Sunday, June 26

Transphobia: The protest over the Dave Chappelle special on Netflix hits the streets | TV


Activists and Netflix employees demonstrated Wednesday outside the company's Los Angeles office.
Activists and Netflix employees demonstrated Wednesday outside the company’s Los Angeles office.Rodin Eckenroth (AFP)

After weeks of heating up on social media, the annoyance sparked by Dave Chappelle’s latest comedy special has hit the streets. Activists from the LGTBIQ community have joined dozens of Netflix employees on Wednesday morning who have protested against the company for serving as a platform for The Closer, a show that they consider a work of transphobia and homophobia. The demonstration outside the headquarters of the giant of streaming Los Angeles is just the latest example of a growing crisis for the company.

Around a hundred people, the protest had generous media coverage, they attended the demonstration with different messages of support for the group that has been the object of ridicule from Chappelle. “Trans lives matter”, “Transphobia is not a joke”, “trans team” were some of the messages that could be seen at the intersection of Vine and Hollywood streets, where the protest was registered. The premiere of The Closer, on October 5, provoked an internal rebellion in a company that promotes total transparency and freedom of expression. At least three employees have been suspended for vocalizing their annoyance with the special, which is among the top ten most-watched titles on Netflix in the United States.

“I’m here to speak to the people who sign the check [de Chappelle]”Announced Ashlee Marie Preston, one of the organizers of the protest on Wednesday. “Netflix and corporate culture manipulate with their algorithmic sciences and distort the way we perceive ourselves and others. The hate economy is emerging, companies that make money by making each other attack each other, “added Preston, who informed those present that he has sought several times to dialogue with Chappelle without him responding to the invitation. In his monologue, the comedian based in a small Ohio town assures that “gender is a fact” and identifies with radical feminists who exclude transgender women. On The Closer, which closes what the comedian calls a dialogue with the LGTBIQ movement after Stick & Stones, Chappelle also throws darts at poor whites and blacks.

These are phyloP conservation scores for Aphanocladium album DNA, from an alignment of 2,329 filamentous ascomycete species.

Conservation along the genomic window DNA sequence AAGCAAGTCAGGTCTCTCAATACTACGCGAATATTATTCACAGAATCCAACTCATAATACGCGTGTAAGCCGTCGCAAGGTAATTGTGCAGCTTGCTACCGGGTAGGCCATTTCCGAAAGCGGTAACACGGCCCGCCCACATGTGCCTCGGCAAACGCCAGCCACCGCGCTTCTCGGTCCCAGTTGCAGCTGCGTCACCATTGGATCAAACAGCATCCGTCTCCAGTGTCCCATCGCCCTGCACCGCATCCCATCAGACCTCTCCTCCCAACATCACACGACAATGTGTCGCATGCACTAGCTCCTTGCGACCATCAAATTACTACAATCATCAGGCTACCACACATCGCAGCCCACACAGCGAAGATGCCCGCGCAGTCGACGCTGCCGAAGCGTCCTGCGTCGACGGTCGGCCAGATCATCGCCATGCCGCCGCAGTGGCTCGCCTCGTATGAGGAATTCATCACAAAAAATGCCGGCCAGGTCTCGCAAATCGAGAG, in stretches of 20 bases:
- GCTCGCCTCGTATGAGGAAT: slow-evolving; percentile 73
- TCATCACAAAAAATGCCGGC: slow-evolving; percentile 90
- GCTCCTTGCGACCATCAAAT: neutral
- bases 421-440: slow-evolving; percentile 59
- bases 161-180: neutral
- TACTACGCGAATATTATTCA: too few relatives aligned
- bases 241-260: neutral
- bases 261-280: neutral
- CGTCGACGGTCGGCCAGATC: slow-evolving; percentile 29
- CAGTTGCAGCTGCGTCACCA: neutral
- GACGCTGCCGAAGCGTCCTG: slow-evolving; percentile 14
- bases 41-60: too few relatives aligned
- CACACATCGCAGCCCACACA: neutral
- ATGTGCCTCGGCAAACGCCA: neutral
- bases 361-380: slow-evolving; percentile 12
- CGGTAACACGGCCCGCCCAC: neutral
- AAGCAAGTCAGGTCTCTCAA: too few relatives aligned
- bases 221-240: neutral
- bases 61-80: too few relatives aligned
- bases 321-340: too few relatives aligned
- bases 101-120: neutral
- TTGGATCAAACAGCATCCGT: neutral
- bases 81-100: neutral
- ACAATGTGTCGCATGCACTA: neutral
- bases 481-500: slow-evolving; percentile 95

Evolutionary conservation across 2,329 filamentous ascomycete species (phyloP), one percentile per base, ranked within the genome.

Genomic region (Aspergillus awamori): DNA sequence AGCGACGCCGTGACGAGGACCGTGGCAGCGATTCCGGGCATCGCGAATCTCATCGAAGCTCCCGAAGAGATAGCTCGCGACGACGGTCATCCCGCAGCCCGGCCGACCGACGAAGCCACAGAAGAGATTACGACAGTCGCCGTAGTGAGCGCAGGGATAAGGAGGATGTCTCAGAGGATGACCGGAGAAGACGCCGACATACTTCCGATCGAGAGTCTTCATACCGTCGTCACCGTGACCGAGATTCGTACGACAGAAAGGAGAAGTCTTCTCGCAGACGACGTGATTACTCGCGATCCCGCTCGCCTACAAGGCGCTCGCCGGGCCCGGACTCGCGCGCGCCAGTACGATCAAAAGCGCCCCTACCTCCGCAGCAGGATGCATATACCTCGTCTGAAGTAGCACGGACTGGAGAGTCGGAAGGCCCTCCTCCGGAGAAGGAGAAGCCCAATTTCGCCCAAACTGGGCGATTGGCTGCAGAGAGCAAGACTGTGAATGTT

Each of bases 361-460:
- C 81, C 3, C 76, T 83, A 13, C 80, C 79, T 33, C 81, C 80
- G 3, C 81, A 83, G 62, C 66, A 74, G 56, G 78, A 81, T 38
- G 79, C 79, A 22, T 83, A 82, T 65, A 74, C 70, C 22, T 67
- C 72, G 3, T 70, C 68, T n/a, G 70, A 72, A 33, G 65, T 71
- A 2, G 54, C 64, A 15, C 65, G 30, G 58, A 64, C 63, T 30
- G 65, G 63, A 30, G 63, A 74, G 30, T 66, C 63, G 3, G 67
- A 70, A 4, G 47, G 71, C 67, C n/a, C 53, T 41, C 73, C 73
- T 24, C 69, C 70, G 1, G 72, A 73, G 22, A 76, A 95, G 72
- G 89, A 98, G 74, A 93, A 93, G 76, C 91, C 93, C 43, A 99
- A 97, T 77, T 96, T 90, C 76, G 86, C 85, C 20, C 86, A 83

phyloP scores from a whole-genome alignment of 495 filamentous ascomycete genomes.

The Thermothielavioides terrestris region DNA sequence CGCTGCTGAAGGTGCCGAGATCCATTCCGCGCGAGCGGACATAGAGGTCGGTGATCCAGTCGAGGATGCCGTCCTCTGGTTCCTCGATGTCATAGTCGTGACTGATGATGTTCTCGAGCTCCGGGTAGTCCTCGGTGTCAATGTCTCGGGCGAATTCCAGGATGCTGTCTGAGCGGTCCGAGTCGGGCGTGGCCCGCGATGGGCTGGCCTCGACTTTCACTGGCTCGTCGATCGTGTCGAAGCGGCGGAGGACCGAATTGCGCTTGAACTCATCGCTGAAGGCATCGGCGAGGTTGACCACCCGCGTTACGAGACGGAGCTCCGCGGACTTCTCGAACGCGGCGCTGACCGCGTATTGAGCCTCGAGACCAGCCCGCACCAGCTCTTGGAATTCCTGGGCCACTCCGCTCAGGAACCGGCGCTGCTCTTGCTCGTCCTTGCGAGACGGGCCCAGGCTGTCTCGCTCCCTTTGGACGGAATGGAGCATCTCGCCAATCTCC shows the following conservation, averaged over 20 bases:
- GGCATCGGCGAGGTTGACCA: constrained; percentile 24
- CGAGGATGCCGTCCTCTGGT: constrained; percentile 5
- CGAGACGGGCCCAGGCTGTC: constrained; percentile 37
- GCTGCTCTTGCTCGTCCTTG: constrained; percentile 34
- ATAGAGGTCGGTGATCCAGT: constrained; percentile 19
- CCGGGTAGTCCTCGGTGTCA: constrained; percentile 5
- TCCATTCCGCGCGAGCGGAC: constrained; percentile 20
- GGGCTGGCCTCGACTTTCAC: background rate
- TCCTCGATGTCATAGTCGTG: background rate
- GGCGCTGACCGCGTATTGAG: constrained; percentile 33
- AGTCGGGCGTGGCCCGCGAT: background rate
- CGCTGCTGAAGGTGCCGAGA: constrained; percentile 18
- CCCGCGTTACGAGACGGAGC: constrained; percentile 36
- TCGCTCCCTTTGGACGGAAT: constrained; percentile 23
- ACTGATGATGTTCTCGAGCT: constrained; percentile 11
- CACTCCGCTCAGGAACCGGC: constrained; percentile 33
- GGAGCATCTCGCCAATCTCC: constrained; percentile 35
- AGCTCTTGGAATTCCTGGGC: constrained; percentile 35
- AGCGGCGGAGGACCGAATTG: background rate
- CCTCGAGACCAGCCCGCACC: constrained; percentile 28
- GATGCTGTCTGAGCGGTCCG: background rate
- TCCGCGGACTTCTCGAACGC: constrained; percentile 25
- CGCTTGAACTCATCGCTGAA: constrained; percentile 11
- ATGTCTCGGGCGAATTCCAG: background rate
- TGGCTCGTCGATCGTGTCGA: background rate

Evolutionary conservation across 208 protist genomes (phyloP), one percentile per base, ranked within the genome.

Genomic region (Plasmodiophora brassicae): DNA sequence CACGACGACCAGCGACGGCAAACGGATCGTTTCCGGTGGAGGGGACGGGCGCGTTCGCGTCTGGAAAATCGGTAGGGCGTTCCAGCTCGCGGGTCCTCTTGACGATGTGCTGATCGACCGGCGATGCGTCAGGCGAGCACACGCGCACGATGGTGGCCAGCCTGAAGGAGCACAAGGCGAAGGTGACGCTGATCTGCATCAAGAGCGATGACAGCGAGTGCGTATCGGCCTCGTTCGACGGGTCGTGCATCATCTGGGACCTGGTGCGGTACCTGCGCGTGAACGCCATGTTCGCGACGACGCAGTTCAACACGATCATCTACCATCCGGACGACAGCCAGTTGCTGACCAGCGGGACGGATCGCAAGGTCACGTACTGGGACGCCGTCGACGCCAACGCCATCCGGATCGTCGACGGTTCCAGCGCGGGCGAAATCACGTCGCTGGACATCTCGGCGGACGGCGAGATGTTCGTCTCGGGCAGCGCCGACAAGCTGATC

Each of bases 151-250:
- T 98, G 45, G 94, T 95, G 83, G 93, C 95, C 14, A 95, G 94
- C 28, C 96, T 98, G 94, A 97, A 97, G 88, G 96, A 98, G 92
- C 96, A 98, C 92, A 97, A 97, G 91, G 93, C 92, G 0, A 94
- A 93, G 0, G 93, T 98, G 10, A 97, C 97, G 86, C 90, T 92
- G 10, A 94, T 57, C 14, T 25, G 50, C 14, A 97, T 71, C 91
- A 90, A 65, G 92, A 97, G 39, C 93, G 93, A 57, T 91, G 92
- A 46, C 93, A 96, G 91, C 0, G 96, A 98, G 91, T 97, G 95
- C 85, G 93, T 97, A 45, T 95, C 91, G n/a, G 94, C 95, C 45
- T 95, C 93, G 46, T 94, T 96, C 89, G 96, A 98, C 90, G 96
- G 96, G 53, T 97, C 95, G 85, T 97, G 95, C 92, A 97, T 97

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“We are not angry, we do not fight because Chappelle made some terrible jokes. We do it because they were championed by the board members of a multinational corporation, ”said Burbank Democratic Councilor Konstantine Anthony. Actors Elliot Page and Dan Levy were among the celebrities who supported the Netflix employee protest. “I support all Netflix employees who use their voice to ensure a safe and supportive work environment”, said on Twitter the protagonist of the award-winning Schitt’s Creek, who assures that the influence of television can be negative or positive. “Transphobia is harmful and unacceptable. That is not up for debate”.

The demonstration, although small, experienced some tense moments when a group of defenders of freedom of expression and Chappelle’s comedy appeared at the scene. “Cancel the cancellation culture,” “Jokes are funny,” and “Black trans lives matter” became the contrast to the main protest. The banner of a youtuber was torn from his hands and destroyed.

Hours before the protest, Ted Sarandos, the head of content with Netflix and one of the most powerful men in the company, sent an email to the employees in which he admitted that the internal management of the crisis could have been better. “I should have recognized that there was a group of really injured employees,” he said. Still, there are no plans to remove the material, one of the requests made by some workers who raised their voices. “We have communicated to employees that there will be content that they do not like … There will be some things in the service that they consider harmful, but we try to entertain a world that has different tastes and different sensitivities,” added the executive in an interview with The Wall Street Journal. Sarandos stated that the company will continue to invest in content made by and for the LGTBIQ community.

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